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Author Topic: Black substance in sand.  (Read 3120 times)
19Gav89
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« on: March 17, 2009, 09:05:11 AM »

read about it somwhere but cant remember what it was, anyone know what it is? happy
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maura
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« Reply #1 on: March 17, 2009, 09:38:28 AM »

I think we need more details to give you an answer Gav.
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"Middle age...a time of life when everything was predictable and yet somehow you failed to see any of it coming."  Richard Russo, That Old Cape Magic
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« Reply #2 on: March 17, 2009, 10:02:29 AM »

Has the sand been in the tank for a while--or is it a black substance in a bag of sand you wish to add to the tank.

If it is a black looking substance in an established substrate the guesses would be first algae, and second mulm. 

If it is a fresh bag of sand yet to be added it could be a number of choices.  None of them by default bad.  Depending of course on a better description of what you are looking at and the situation.
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19Gav89
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« Reply #3 on: March 17, 2009, 10:32:59 AM »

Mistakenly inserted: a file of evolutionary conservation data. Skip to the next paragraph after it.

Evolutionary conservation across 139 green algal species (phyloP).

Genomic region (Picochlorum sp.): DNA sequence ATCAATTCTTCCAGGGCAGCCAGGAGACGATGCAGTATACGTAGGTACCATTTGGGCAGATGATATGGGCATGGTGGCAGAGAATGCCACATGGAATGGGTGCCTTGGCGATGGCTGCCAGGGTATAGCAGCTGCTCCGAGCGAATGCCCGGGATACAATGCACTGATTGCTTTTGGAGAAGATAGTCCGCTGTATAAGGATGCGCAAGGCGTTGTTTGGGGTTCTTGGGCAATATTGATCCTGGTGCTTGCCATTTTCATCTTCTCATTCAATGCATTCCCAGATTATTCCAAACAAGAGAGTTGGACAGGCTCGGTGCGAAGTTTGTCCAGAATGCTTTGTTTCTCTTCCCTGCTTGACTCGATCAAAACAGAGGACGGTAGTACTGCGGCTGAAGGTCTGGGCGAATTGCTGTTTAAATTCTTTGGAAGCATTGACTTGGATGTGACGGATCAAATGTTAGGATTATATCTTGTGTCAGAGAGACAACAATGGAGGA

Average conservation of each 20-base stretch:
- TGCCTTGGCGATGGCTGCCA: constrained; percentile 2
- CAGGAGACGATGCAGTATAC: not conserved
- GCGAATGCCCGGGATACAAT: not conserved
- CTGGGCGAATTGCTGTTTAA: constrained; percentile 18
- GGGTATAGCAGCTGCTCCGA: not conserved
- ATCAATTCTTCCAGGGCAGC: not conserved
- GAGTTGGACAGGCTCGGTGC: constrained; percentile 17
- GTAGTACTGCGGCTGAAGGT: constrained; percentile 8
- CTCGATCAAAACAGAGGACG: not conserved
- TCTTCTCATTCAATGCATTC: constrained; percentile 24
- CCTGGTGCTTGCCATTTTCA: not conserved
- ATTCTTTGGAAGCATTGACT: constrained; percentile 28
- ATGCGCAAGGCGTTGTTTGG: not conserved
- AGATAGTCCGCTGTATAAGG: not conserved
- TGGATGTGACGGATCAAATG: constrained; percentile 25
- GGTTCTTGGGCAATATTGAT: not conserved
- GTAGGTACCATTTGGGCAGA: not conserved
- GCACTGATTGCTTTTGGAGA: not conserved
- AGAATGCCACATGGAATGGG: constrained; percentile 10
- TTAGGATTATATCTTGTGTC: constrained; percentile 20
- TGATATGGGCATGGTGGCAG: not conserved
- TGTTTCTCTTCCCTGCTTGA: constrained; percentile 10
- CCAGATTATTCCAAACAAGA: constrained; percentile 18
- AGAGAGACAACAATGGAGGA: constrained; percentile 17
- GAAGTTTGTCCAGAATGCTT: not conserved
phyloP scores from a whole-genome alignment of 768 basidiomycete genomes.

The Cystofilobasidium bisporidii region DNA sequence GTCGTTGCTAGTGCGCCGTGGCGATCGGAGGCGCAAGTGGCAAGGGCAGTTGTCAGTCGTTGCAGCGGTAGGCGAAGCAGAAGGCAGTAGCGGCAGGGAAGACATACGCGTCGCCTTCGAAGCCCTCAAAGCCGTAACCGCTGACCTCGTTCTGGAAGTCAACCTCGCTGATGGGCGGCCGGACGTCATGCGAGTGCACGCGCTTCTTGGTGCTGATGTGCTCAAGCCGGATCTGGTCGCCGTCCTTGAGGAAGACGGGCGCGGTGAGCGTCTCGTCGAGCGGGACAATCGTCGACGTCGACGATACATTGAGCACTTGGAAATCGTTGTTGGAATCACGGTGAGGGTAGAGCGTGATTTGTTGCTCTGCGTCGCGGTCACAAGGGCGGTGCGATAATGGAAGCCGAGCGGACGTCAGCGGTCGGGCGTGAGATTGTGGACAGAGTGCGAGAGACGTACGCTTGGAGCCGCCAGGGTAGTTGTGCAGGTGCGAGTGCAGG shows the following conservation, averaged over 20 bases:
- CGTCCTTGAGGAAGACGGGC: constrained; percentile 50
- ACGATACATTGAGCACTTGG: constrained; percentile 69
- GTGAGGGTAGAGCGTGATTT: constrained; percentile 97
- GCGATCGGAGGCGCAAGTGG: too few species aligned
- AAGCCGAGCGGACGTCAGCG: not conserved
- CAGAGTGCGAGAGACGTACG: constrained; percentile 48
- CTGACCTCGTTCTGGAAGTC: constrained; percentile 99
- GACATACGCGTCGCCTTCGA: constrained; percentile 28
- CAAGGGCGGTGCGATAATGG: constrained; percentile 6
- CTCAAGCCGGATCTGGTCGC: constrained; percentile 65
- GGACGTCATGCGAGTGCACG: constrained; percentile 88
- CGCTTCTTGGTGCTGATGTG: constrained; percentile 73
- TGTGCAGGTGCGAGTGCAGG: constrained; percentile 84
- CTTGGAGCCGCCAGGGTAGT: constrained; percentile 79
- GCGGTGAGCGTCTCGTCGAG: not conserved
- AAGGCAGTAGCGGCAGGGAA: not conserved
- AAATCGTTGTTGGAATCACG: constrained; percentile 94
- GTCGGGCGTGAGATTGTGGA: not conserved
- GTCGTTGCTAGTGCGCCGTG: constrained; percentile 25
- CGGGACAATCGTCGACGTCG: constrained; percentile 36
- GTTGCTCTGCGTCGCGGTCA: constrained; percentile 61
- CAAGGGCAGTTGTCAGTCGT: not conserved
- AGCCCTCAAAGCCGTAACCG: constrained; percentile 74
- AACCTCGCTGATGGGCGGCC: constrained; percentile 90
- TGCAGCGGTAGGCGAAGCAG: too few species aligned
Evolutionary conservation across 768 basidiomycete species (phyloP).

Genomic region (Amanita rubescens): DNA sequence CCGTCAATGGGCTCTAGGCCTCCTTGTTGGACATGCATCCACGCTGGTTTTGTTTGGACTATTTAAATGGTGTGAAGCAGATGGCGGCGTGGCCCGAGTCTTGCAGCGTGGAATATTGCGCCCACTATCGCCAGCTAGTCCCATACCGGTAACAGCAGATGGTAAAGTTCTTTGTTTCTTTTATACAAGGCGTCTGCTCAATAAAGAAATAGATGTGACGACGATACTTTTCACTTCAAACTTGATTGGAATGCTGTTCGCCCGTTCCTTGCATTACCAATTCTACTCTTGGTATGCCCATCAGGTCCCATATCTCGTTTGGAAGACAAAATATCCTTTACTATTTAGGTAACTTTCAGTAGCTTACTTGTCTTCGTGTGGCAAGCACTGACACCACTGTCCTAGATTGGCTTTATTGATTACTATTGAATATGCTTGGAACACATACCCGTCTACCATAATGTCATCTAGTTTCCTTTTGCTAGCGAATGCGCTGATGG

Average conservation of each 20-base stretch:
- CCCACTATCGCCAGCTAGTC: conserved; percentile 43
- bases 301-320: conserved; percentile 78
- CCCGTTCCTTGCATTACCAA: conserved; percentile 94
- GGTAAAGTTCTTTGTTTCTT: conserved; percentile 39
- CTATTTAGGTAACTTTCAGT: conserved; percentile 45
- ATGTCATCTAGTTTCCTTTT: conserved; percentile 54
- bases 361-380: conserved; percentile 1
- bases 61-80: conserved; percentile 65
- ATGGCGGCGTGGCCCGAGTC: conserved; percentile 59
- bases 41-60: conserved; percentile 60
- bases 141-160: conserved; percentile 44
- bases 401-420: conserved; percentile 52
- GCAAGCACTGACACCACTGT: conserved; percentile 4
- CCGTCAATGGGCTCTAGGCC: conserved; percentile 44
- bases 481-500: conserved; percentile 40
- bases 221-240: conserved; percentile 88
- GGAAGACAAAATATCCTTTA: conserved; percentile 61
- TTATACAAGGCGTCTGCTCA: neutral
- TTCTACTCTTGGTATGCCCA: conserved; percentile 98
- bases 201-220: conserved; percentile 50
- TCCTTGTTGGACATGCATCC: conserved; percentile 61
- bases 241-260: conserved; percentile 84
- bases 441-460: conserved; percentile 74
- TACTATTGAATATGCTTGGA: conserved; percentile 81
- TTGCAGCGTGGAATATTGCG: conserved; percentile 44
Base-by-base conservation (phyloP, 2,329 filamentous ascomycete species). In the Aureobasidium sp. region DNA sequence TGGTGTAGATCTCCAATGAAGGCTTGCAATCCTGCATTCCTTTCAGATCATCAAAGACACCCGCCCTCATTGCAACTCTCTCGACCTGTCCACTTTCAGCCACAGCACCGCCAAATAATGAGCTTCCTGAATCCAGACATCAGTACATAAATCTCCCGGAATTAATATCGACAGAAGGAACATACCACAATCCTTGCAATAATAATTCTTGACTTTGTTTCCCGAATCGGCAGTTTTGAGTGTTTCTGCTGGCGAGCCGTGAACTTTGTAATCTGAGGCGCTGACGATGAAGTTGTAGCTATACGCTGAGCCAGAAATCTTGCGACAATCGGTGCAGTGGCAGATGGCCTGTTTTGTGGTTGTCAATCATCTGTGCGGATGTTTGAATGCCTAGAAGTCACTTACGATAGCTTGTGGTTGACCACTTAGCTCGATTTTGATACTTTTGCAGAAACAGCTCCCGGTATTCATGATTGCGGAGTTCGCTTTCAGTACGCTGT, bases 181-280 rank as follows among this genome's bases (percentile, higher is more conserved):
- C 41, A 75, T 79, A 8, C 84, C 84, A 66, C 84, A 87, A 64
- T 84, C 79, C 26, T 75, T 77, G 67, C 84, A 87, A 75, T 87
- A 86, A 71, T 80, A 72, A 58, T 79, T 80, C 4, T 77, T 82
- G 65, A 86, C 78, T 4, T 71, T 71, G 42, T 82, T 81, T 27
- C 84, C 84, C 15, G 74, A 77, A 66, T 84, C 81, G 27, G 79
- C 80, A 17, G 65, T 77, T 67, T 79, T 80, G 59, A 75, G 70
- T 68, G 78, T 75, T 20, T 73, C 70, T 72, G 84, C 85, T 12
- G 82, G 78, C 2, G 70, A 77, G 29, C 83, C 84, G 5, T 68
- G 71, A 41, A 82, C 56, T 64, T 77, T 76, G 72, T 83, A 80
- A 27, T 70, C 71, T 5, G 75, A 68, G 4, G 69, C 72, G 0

sands been in the tank roughly 4 months, it has developed slowly just faint traces then it began to show up more

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maura
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« Reply #4 on: March 17, 2009, 10:51:12 AM »

My bet is mulm, or a combo of mulm and algae.

Vaccuum the substrate thoroughly and as best you can, a small area at a time.  Beware of stirring too much gunk up into the water at once, it can make it harder on your fish.
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"Middle age...a time of life when everything was predictable and yet somehow you failed to see any of it coming."  Richard Russo, That Old Cape Magic
19Gav89
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« Reply #5 on: March 17, 2009, 10:54:36 AM »

What is mulm and what are its effects on the tank?  confused
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Sully
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« Reply #6 on: March 17, 2009, 11:20:47 AM »

fish crap.  organic waste.  fish food that has moved into the substrate.  Good vacs of the sand and a little algae scraping action on the glass ought to solve our problem. 

The vacs will help keep the sand from compacting and forming layers like you see that are conducive to creating the problem you have.  The other option, it is nothing more than hiding the problem, is to bring the sand level to just below the top of the black plastic at the base of the tank.  If you can't see it--it must not be an issue.

Too much stuff in the substrate can result in pH crashes as a result of kH reduction.

If it is Decaying organic matter it is fertile ground for bacteria and parasites that are usually not a problem for fish.  But when they get a great source of food (like that in your substrate) they can multiply quickly and create some health problems.

Vacuum the substrate and you should be good.  And obviously watch how much food you are giving the fish.  Sometimes the problem is the result of nothing more than overfeeding.
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19Gav89
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« Reply #7 on: March 18, 2009, 03:56:14 AM »

ok cheers  happy, i'll go get the dyson out now and give it a good vacuum.
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